So, I’ve been a very bad Skepchick lately. Well, really, since TAM. Consider this my penance and pledge to try to contribute more regularly to the site. I don’t have a lot of free time right now, but I’d like to get into the habit of writing something–anything–daily, and hopefully that will result in more Skepchick posts.
I’m currently working another overtime night shift stint at the nuclear plant with a crew of 5 coworkers, each of which I’ve logged many work hours with, and we’re all quite close, as far as working relationships go. We span a variety of worldviews, and I’m really enjoying the great philosophical and theological discussions we’ve been having. Because there is a baseline of history and respect between us, we are able to dig into some usually touchy topics without offending each other, and it’s great to be challenged.
Our human knee-jerk reaction to these challenges is to hunker down behind our own assumptions and spew out supporting facts without really considering the question. Uncertainty is uncomfortable to most of us, so we tend to cling to our particular understanding of reality in the face of contradictory information. I feel these impulses as much as the next person, but I try to be aware when I’m doing it, and make a conscious effort to embrace the uncertainty and truly consider new information. When I do that, I find myself rethinking my assumptions, making new connections, and usually coming out of it with a better understanding of the topic. I find it very rewarding.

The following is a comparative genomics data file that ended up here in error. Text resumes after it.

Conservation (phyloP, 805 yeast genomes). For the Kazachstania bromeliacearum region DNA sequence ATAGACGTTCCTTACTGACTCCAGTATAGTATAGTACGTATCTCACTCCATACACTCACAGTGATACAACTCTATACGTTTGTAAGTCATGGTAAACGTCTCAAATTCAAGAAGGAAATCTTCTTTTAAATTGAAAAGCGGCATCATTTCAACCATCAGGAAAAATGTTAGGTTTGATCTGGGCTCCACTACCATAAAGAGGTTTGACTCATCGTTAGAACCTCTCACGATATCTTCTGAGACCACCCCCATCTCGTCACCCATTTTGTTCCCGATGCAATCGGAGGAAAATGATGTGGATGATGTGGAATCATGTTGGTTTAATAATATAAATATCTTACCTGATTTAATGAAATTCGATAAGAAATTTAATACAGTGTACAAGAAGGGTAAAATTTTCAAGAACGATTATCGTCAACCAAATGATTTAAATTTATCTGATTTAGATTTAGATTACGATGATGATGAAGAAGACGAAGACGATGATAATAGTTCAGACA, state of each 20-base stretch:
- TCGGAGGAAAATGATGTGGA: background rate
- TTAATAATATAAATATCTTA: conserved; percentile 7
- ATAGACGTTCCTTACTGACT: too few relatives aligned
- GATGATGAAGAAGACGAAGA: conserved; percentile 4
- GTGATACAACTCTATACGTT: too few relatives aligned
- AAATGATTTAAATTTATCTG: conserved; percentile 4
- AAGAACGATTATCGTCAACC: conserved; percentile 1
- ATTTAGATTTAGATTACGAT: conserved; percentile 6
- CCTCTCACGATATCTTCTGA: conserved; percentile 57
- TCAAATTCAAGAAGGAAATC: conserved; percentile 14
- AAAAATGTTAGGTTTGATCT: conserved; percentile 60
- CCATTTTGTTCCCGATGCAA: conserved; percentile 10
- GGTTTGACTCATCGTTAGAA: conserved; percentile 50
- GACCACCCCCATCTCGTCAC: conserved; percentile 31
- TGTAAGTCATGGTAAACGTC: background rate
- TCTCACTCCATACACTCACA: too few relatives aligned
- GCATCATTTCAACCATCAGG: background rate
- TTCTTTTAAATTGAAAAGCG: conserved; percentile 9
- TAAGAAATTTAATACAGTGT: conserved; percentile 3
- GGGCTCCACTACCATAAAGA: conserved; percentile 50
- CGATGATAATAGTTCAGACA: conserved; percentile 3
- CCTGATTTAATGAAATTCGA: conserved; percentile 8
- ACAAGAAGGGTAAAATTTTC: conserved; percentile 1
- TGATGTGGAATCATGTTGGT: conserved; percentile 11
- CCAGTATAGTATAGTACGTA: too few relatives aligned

Most people seem to think of certainty as a virtue. I couldn’t disagree more. I can’t say it better than PZ Myers did awhile back:
It is unassailable certainty in their positions that allowed good Christians to march people of another religion into ovens at bayonet point; that allowed good Christians to hang widowed old women for witchcraft; that led to wars and genocide over trivial matters of theology, like the degree of god-nature in Jesus’ existence; that allows racists and homophobes to declare a significant portion of our population to be second-class citizens; that encouraged priests to appease imaginary beings by burning babies; that led to monsters cutting the living hearts out of their neighbors so that the sun might rise. Let’s leave certainty to the oleaginous evangelists, the jingoistic war mongers, and the other con artists selling us bogus solutions to imaginary problems. A little uncertainty, a little willingness to accept that deeper knowledge might change our minds, is a good thing.
And that, to me, is true skepticism. It’s something that must be practiced, because I don’t think it comes naturally to most of us. We want to know, and we want to believe that we do know, but at the end of the day, anything we think we know could be contradicted by new evidence, and we have to be open to that if we are to exemplify true intellectual honesty.